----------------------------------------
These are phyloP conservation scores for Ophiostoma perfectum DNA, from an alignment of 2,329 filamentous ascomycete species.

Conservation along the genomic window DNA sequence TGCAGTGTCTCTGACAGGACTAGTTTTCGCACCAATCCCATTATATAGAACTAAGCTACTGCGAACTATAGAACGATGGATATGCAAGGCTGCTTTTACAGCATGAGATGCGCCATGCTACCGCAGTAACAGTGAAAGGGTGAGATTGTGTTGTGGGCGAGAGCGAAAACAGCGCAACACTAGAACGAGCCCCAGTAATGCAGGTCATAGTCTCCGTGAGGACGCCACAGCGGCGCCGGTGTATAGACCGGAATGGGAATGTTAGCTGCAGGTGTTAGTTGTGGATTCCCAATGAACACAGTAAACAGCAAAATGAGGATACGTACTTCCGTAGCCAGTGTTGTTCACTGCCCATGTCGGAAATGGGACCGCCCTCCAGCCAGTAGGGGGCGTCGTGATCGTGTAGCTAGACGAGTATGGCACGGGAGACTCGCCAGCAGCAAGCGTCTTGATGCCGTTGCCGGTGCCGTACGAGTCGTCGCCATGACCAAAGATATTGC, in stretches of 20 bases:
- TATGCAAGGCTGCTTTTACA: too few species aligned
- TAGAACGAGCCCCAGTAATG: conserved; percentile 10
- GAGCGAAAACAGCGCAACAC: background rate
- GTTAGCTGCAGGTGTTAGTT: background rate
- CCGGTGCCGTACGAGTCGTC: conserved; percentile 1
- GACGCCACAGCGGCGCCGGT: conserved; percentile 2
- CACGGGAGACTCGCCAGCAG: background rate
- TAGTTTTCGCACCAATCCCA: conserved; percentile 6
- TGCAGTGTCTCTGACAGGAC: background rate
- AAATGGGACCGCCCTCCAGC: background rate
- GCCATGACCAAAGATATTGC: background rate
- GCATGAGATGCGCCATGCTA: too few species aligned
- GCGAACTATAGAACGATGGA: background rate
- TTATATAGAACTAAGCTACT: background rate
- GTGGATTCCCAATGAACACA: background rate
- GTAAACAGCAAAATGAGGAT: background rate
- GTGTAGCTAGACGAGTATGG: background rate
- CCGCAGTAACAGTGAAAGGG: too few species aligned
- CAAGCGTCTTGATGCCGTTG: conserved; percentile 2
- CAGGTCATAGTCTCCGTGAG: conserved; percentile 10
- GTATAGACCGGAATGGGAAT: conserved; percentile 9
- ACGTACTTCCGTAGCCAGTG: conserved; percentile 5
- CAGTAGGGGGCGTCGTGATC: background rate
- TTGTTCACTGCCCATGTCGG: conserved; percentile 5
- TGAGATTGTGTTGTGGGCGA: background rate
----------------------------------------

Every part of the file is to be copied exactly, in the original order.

These are phyloP conservation scores for Ophiostoma perfectum DNA, from an alignment of 2,329 filamentous ascomycete species.

Conservation along the genomic window DNA sequence TGCAGTGTCTCTGACAGGACTAGTTTTCGCACCAATCCCATTATATAGAACTAAGCTACTGCGAACTATAGAACGATGGATATGCAAGGCTGCTTTTACAGCATGAGATGCGCCATGCTACCGCAGTAACAGTGAAAGGGTGAGATTGTGTTGTGGGCGAGAGCGAAAACAGCGCAACACTAGAACGAGCCCCAGTAATGCAGGTCATAGTCTCCGTGAGGACGCCACAGCGGCGCCGGTGTATAGACCGGAATGGGAATGTTAGCTGCAGGTGTTAGTTGTGGATTCCCAATGAACACAGTAAACAGCAAAATGAGGATACGTACTTCCGTAGCCAGTGTTGTTCACTGCCCATGTCGGAAATGGGACCGCCCTCCAGCCAGTAGGGGGCGTCGTGATCGTGTAGCTAGACGAGTATGGCACGGGAGACTCGCCAGCAGCAAGCGTCTTGATGCCGTTGCCGGTGCCGTACGAGTCGTCGCCATGACCAAAGATATTGC, in stretches of 20 bases:
- TATGCAAGGCTGCTTTTACA: too few species aligned
- TAGAACGAGCCCCAGTAATG: conserved; percentile 10
- GAGCGAAAACAGCGCAACAC: background rate
- GTTAGCTGCAGGTGTTAGTT: background rate
- CCGGTGCCGTACGAGTCGTC: conserved; percentile 1
- GACGCCACAGCGGCGCCGGT: conserved; percentile 2
- CACGGGAGACTCGCCAGCAG: background rate
- TAGTTTTCGCACCAATCCCA: conserved; percentile 6
- TGCAGTGTCTCTGACAGGAC: background rate
- AAATGGGACCGCCCTCCAGC: background rate
- GCCATGACCAAAGATATTGC: background rate
- GCATGAGATGCGCCATGCTA: too few species aligned
- GCGAACTATAGAACGATGGA: background rate
- TTATATAGAACTAAGCTACT: background rate
- GTGGATTCCCAATGAACACA: background rate
- GTAAACAGCAAAATGAGGAT: background rate
- GTGTAGCTAGACGAGTATGG: background rate
- CCGCAGTAACAGTGAAAGGG: too few species aligned
- CAAGCGTCTTGATGCCGTTG: conserved; percentile 2
- CAGGTCATAGTCTCCGTGAG: conserved; percentile 10
- GTATAGACCGGAATGGGAAT: conserved; percentile 9
- ACGTACTTCCGTAGCCAGTG: conserved; percentile 5
- CAGTAGGGGGCGTCGTGATC: background rate
- TTGTTCACTGCCCATGTCGG: conserved; percentile 5
- TGAGATTGTGTTGTGGGCGA: background rate